Did you stay connected to SEED while in college?

My CTS advisor was always available and constantly checked in with me. She helped me maneuver the college transfer process, determine which major was best for me, and develop a plan to ensure I had the GPA and credits to secure a degree in mass communications.

While in college, I also attended SEED’s Alumni Institute [now the SEED Graduate Institute] and received guidance on resume writing and financial literacy. The Institute helped me figure out what was beyond college and how to transition to adulthood. I found this super helpful.

What did you do after graduating from Towson University?

After graduating from Towson University, I moved to New York City.

It was my goal to work in the fashion industry, and today I work for a public relations agency where I manage relationships with fashion editors, celebrities, and online influencers. My focus is on helping my clients secure, maximize, and leverage press opportunities. Two of my clients are Nike and Helmut Lang.

How did your experience at SEED impact you?

Two things stand out for me: the importance of experiencing and traveling the world, and getting to—and through—college.

I was given a ton of opportunities to travel while at SEED. I traveled to Greece and then participated in the Experience International Living program, where I spent three weeks in Mexico. Traveling broadened my curiosity and led me to study in Spain for a year after graduation. I also studied for a semester in the Bahamas, where I learned a lot about ecology and the environment.

As a SEED student, I was guided through the financial aid process and how to apply for scholarships. The college tours gave me a firsthand look at college life and what each school had to offer. Through a tour, I learned of the opportunity to study abroad, and I am forever grateful for the experience.

But beyond travel and help with college, perhaps the thing I remember and cherish most about SEED is the relationships.

My relationship with SEED extends beyond school. In fact, this summer I’ll be attending the wedding of my former SEED advisor. The bonds I built are deep—SEED is my family.

Our Impact: SEED DC Celebrates Founders Day

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“Good afternoon, scholars!”

“Good afternoon.”

“I am sure you can do better than that. Good afternoon, scholars!”

“Good afternoon!”

On March 6, Mecha Inman, the head of school for The SEED School of Washington, D.C., kicked off Founders Day 2019 with this energetic greeting to scholars. SEED DC’s annual Founders Day celebration is an opportunity for scholars, staff, and graduates—the entire SEED family—to celebrate the accomplishments of fellow SEED community members. It’s also a time to remember why Eric Adler and Rajiv Vinnakota, co-founders of SEED and current SEED Foundation board members, started The SEED Foundation: They aspired to build the nation’s first network of college-preparatory boarding schools to provide youth living in low-income communities with an excellent education.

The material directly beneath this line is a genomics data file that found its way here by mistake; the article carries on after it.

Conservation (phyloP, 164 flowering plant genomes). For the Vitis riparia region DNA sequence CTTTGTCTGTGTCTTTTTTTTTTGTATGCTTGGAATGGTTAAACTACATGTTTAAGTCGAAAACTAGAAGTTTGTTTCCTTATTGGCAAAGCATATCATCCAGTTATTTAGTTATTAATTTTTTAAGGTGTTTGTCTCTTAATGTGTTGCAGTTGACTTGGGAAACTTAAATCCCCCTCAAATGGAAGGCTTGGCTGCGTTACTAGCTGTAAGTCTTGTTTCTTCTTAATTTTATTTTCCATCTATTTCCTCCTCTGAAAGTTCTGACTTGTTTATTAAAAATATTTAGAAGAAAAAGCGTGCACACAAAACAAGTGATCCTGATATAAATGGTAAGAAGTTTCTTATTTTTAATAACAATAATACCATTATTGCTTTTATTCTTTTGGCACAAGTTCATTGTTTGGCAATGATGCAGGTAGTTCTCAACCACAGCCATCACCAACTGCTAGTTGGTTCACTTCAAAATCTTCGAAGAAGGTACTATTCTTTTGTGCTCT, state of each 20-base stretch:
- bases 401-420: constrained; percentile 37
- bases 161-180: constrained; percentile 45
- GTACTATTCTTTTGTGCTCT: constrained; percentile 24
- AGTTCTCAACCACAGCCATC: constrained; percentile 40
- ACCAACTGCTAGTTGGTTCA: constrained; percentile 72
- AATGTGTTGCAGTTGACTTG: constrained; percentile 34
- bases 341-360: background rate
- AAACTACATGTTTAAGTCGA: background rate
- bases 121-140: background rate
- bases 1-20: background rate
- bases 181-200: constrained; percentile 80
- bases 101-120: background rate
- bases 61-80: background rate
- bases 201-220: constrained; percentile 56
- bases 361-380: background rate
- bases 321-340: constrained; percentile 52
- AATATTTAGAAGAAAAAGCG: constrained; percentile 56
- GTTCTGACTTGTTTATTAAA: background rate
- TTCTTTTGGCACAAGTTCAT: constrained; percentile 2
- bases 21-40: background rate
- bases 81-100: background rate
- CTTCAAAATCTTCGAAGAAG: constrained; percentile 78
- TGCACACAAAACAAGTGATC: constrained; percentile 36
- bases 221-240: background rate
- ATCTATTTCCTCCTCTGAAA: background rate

Founders Day is also a time to recognize eleventh and twelfth-grade scholars who have made significant contributions to SEED’s mission and vision. This year, the Vinnakota Award, was given to two remarkable scholars—Jeffrey Moore IV (SEED DC ’19) and Imani Nixon (SEED DC ’19).

Jeffrey and Imani are both members of the Peer Group Connection, where they serve as leaders and mentors for their fellow scholars. In addition, both students model the SEED mission by taking advantage of the many opportunities that SEED offers, such as traveling internationally with SEED’s Experiential Learning & External Opportunities program, performing with The SEED Falcon Theatre, and more!

“Founders Day is a wonderful time to celebrate and share our rich history and our mission with scholars, staff, and other stakeholders,” said, Ms. Inman. “We look forward to announcing the winners of the Vinnakota Award, and honoring our long-time staff members.”

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Finally, Founders Day is a time to recognize outstanding SEED teachers and faculty. Teachers who have served the school for four years receive a special chair to recognize their tenure at SEED and their commitment to SEED scholars. This year’s honorees were Brendan Dowd, campus operations manager; Alexis Holloway, school receptionist; Marjorie Howard, government grants manager; Davette Nutridge, special education teacher; Michael Street, director of information technology; Tina Taylor, student life counselor; and Nakeda Walker, administrative assistant.